I spoke in a recent entry about the fact that I wasn’t always like this.  Designer names used to be something out of reach, irrelevant.  I was younger, those were things that would come in time.  Well, I’m not younger anymore; that time is now. Life is too short to be wanting forever; I don’t spend crazy amounts on irrelevant things, so why shouldn’t I treat myself?  Generally, I am a shopaholic because I love spending money, be it on myself or on other people, and I’m just as happy to buy other people things because I find the look on their faces when they open a well-chosen gift something to treasure; that’s my favourite part of holidays like Christmas.  But sometimes I feel a little guilty because perhaps I should be a little more responsible with money – you never know what is going to happen tomorrow.  I should appreciate more the plight of people who might never be able to have even one beautiful thing in their life.

I think about my grandmother when I have crises of confidence like this.  She’s actually quite wealthy, but she’s never been one to treat herself; she would much rather give everything she has to other people.  She will be  77 years old next month, and in April it will be 2 years since my grandfather died.  I love her to pieces, but it’s hard to get through to her the philosophy that she’s earned the right to spend a little on herself and treat herself to a nice little something every now and then.  Hell, I’m 24 and I’m feeling that life is too short! But since she’s never bought herself designer things, precious jewellery, something special, preferring instead to shop at pound stores and discounters (even though their wares often fall apart in a matter of weeks, necessitating a repeat purchase and costing you more in the long run – I’m a believer that generally you get what you pay for, and if you don’t then you take it back and you take your money elsewhere).  I wish that she would recognise that she is worth a little bit of luxury.  I think that she is a good person; I think that I am at the heart of it a good person, and a good person doesn’t declare themselves all the time.  But nor should a good person go totally unsung or unrecognised.  That’s why I love to treat my friends, my family, those close to me – they are good people and they deserve a little luxury.  The same goes for myself.  And I wouldn’t spend it if I really couldn’t afford it, so why should I feel bad about it?  The only thing I hate is to be spending like this around people who honestly can’t afford it, because the last thing I am is a snob.  After all, this ability to buy something nice is fairly new to me – I wasn’t always like this, and I’ll never forget that there was a time (and there might be a time again soon – who knows?) when I couldn’t afford it myself.  I know what it’s like to have to really budget, and I truly hope that nobody close to me thinks that I’m buying things just for the name.  Shopping is about achieving the person I always aimed to be, about externally realising the man I am inside.  I hope that nobody close to me ever thinks that I don’t appreciate what I have, or that I take for granted my current finances.  Because I do, and I don’t (respectively).  And as for what the rest of the world thinks, I couldn’t give a fuck.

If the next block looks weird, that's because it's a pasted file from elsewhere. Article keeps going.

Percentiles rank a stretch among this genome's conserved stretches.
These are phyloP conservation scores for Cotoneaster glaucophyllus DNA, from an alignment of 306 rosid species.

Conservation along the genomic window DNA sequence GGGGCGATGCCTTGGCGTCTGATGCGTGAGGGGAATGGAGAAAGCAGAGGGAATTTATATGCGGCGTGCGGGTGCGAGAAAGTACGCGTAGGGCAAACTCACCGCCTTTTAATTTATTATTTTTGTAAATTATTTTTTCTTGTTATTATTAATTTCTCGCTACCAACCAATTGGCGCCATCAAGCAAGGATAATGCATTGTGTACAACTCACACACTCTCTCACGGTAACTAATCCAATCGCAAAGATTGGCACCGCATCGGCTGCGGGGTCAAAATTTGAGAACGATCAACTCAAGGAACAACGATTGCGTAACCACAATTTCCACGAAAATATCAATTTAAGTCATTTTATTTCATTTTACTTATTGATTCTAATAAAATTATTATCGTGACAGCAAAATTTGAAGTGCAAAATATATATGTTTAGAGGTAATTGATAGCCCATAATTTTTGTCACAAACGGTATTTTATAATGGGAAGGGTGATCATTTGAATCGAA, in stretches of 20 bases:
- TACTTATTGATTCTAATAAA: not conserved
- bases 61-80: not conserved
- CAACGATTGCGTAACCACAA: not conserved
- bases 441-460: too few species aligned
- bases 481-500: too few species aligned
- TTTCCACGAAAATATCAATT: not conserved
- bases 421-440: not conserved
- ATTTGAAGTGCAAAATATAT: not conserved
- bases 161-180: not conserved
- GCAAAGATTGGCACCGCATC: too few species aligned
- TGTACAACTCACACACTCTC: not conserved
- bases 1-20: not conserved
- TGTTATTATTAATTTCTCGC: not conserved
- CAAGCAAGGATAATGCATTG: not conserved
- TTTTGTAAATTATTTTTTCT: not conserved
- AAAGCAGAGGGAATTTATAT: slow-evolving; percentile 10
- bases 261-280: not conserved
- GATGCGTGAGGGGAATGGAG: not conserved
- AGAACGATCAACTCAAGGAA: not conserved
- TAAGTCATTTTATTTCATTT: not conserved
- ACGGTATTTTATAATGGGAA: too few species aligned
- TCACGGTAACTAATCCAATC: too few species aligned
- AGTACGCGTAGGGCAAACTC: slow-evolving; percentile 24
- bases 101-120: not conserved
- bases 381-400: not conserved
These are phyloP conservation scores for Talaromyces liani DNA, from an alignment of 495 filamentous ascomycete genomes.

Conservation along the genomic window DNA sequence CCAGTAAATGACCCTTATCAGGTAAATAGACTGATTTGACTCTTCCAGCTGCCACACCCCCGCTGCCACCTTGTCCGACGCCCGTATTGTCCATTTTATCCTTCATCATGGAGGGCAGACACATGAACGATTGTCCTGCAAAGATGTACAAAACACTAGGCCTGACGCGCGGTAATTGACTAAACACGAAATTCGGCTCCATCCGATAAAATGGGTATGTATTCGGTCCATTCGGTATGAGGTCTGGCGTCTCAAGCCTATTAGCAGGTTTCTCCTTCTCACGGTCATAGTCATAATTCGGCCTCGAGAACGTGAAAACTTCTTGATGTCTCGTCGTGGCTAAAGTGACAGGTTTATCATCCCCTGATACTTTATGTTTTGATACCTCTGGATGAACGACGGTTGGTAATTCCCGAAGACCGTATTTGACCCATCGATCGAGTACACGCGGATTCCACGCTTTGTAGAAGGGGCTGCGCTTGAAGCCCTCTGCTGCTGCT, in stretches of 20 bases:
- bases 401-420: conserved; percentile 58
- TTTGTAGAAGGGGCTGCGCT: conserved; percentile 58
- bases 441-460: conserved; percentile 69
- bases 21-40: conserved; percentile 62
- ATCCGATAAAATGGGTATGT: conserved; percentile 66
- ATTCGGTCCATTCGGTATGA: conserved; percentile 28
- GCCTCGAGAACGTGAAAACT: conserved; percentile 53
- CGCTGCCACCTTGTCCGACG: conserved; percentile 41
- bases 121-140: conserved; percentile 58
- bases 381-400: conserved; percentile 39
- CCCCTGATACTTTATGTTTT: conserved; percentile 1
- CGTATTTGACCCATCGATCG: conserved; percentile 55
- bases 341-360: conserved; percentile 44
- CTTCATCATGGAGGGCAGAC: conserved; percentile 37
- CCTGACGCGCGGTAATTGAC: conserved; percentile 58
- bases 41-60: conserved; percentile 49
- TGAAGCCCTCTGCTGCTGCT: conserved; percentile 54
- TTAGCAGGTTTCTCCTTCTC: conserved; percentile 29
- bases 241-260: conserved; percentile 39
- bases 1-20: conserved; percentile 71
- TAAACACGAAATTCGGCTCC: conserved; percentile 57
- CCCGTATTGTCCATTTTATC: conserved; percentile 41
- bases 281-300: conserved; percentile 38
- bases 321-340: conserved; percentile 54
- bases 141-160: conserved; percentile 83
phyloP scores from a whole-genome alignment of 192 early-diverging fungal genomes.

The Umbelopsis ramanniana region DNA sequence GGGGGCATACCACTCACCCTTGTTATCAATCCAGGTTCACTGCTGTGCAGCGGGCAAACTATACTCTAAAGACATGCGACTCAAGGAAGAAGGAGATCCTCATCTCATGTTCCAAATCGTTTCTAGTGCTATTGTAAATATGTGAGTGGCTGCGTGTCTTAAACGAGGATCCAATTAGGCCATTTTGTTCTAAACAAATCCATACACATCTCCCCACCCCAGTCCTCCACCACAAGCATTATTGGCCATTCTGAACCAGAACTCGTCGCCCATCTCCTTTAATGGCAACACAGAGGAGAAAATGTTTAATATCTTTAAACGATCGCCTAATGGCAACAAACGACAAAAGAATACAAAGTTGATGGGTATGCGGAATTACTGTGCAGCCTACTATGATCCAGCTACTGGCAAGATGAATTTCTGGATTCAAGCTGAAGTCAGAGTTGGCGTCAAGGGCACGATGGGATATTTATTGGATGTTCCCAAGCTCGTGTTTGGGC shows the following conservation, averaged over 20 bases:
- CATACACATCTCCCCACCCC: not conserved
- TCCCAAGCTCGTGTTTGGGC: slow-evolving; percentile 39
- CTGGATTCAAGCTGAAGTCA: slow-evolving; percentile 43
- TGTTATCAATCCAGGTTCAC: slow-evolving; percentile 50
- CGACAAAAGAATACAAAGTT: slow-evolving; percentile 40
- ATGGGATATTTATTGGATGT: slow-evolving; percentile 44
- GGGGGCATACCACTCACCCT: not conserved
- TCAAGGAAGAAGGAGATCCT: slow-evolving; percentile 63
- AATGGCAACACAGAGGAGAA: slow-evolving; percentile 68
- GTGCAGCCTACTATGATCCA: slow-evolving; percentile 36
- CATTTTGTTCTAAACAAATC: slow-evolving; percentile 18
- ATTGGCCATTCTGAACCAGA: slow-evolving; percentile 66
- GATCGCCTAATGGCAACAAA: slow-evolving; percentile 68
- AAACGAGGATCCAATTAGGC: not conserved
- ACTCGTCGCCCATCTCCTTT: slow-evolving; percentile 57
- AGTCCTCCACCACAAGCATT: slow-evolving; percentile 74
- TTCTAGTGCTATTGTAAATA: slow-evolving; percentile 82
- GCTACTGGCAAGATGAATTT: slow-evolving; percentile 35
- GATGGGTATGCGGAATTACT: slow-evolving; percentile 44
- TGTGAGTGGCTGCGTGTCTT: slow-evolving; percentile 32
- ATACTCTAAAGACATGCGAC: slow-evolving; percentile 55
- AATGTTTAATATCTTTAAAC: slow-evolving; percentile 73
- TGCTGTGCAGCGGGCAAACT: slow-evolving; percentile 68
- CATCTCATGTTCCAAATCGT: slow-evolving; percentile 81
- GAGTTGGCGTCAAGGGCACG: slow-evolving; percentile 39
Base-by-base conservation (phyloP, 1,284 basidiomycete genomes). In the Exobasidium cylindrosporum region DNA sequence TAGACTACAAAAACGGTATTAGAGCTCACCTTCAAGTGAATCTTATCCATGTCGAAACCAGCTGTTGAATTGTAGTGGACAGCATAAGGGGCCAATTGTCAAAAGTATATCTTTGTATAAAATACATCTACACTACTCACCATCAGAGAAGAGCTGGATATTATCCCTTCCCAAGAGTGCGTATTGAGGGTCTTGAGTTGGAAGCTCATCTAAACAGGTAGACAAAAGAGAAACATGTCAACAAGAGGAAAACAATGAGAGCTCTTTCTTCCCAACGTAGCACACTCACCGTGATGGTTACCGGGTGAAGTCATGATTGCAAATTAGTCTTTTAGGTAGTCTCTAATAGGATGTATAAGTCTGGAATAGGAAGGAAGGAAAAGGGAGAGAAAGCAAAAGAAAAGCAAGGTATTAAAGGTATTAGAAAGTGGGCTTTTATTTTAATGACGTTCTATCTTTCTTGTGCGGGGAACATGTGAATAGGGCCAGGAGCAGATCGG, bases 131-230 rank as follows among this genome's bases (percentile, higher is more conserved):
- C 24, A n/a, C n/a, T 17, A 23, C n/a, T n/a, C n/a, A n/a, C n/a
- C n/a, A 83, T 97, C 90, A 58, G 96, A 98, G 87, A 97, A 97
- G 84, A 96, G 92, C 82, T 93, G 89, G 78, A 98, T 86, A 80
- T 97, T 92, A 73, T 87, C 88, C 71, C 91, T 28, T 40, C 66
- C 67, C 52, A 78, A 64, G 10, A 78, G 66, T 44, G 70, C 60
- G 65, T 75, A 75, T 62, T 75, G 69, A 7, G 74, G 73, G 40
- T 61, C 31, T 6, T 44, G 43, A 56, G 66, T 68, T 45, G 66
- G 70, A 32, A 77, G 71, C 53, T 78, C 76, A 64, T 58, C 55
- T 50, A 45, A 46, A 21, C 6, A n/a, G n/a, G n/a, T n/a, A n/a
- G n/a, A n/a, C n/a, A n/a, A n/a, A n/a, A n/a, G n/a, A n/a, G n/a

I have found my own sense of style, and a look in which I feel comfortable.  Unfortunately, that look is expensive 😛 (What do you expect? I have Italian blood 😉 ) Sometimes I have to ask Toby / Hannah / Nick / Davina / Deena / Karina to drag or steer me away from certain shops, because I know that I shouldn’t spend the money – it’s not necessary.  But from time to time, I give in to the devil on my right shoulder and buy myself something nice because I want it, I need it, I earned it.  Maybe I’m a little bit devilish, maybe I’m a shopaholic.  But if so, that’s who I am and on the whole, I like it 😉